In this second installment of a two-part interview, Parag Khanna, the managing partner of FutureMap, explains what makes Asia stand out, in politics and economics. In the first installment, Khanna discussed the ways the world economy is becoming increasingly Asia-centric. To dive deeper into Asia’s future, McKinsey’s experts and a diverse range of voices will offer their views in a series of publications launching the summer of 2019. The following is an edited transcript of Khanna’s conversation with McKinsey’s Rik Kirkland.
One of the hardest issues for me to try to tease out and condense into a generalized argument about Asia was to describe or capture what I call the “new Asian values.”
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I identified three sets of values that I think Asians loosely—emphasis on loosely—have in common. The first is technocratic governance. And please remember that there are more Asians living in democracies—proper, respectable democracies—than in the entire rest of the world put together. So the notion that Asia is simply Chinese authoritarianism writ large is kind of ridiculous. That said, even in the democracies there is a certain deference to executive authority if it has a long-term vision around national inclusive development.
Technocratic governance means that even if a society is democratic, you still have a set of issues or mandates that a government has the license to pursue in an independent, apolitical, nonelectoral way on a long-term basis. And policies are carried out or strategized by a competent team of civil servants—bureaucrats that, again, are not subject to constant electoral whims. We see that in the democracies and the nondemocracies.
If there is a strategic vision, then societies tend to have the patience, and the tolerance, and the acceptance, and the trust in government to fulfill that mandate, and give them more than just two years to do it. That said, they’re not afraid to throw out their governments.
Point two is mixed capitalism. This is something that is fairly easy to understand because now every country has become mixed capitalist, especially since the financial crisis. We can’t truthfully say that the American economy or the British economy are truly laissez-faire, free-market systems. We have government intervention in many forms, whether it is through tax policy, subsidies, or bailouts.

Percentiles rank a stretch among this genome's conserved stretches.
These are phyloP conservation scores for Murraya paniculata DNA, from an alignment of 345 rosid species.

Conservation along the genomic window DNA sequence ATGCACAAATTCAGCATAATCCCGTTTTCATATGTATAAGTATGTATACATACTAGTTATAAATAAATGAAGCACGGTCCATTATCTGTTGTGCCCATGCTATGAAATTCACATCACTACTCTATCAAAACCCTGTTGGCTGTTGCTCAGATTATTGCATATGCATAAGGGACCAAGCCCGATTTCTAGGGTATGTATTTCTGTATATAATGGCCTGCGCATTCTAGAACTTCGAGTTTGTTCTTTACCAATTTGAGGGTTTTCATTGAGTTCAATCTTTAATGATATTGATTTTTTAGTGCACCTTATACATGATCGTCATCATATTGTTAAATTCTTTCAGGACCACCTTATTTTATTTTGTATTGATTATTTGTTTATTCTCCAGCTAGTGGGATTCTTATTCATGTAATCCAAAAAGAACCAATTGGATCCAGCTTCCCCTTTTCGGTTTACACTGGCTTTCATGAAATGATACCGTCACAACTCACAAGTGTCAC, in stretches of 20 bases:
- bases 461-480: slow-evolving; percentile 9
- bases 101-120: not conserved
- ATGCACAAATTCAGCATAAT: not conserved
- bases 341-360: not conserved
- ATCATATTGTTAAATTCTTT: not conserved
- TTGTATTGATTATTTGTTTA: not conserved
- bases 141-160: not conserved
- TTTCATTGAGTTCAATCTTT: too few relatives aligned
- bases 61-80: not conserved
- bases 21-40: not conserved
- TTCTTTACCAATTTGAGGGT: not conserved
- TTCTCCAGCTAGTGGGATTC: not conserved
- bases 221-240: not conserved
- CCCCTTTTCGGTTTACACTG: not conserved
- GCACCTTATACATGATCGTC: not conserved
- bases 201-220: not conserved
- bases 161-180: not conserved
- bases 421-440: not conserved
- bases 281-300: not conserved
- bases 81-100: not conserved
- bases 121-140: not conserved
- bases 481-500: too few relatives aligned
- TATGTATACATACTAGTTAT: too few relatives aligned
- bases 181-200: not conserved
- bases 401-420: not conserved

In Asia, of course, that’s quite the norm. It’s been the norm in Asia’s democratic modernizing societies, like Japan and South Korea, since the ’50s and ’60s. In fact, it is that strong hand of the state—the MITI [Ministry of International Trade and Industry] of Japan, the chaebol of Korea—that account for the East Asian economic miracle. China didn’t need to learn those things from Japan and Korea, but it certainly did. And so state capitalism is very much the norm in China.
Now again, even in the democracies, even in a place like India you have the [Make] in India campaign, which again is industrial policy. It’s the government directing and steering investment into sectors that it determines are going to be the critical growth engines and so forth. Whether it’s technology transfer, whether it’s subsidies, various kinds of industrial policy, mixed capitalism is the norm. This is, just to emphasize again, a European invention much more than it is an Asian one. But Asians are very comfortable borrowing this from Europe. So that’s the second set of Asian values 2.0.
The third is much more diffuse. It’s what I call social conservatism. This is an incremental approach to social liberalism in society more broadly. This can be measured in many ways. It could be press freedom. You already have quite a bit of censorship in Asia. You don’t need new Asian values to legitimize it, but you can at least start to rationalize why some countries are very cautious about unlimited freedom of speech in the media or otherwise. Part of it has to do with the very fragile and diverse nature and the social complexity of these societies.
If you take a place like Indonesia or Singapore or Malaysia, where you have Muslims and Chinese populations coexisting, people have to be careful what they say. That’s one aspect of it. But there’s an interesting aspect to it that’s very novel and contemporary, which has to do with technology. Particularly in the United States, where so much of our wonderful social-media innovations come from, these are now being not discarded but castigated and viewed as social ills.
Even in the democracies ... it’s the government directing and steering investment into sectors that it determines are going to be the critical growth engines.
You don’t have that view in Asia where governments have allowed everyone to be on social-media platforms, whether it’s WeChat in China, or all of them, really. You’ve got billions of Asians now online, debating and chatting and sharing information. However, governments have said, “Look, when it comes to politics, we will not tolerate fake news. We’re not going to allow foreigners to be able to purchase advertising on our social-media platforms, perhaps never, and certainly not during elections.”
We’re going to ask these technology companies to install filters and monitors and hire lots of local teams to verify content and immediately take down fake content. The adoption of foreign technology and improving on it, adapting it, innovating it to your society is quite germane to Asia for sure. But here’s an example where it makes a lot of sense in the context of incremental, cautious liberalism in society.
We could go across the board, whether we’re talking about LGBT rights or the death penalty. I find that, again, with your Chinese, Filipino, Russian, Arab, there is this sense that freedom is great, but let’s make sure that we do it right, and we do it in stages, and we do it incrementally, and we do it in a way that doesn’t alienate vulnerable segments of the population.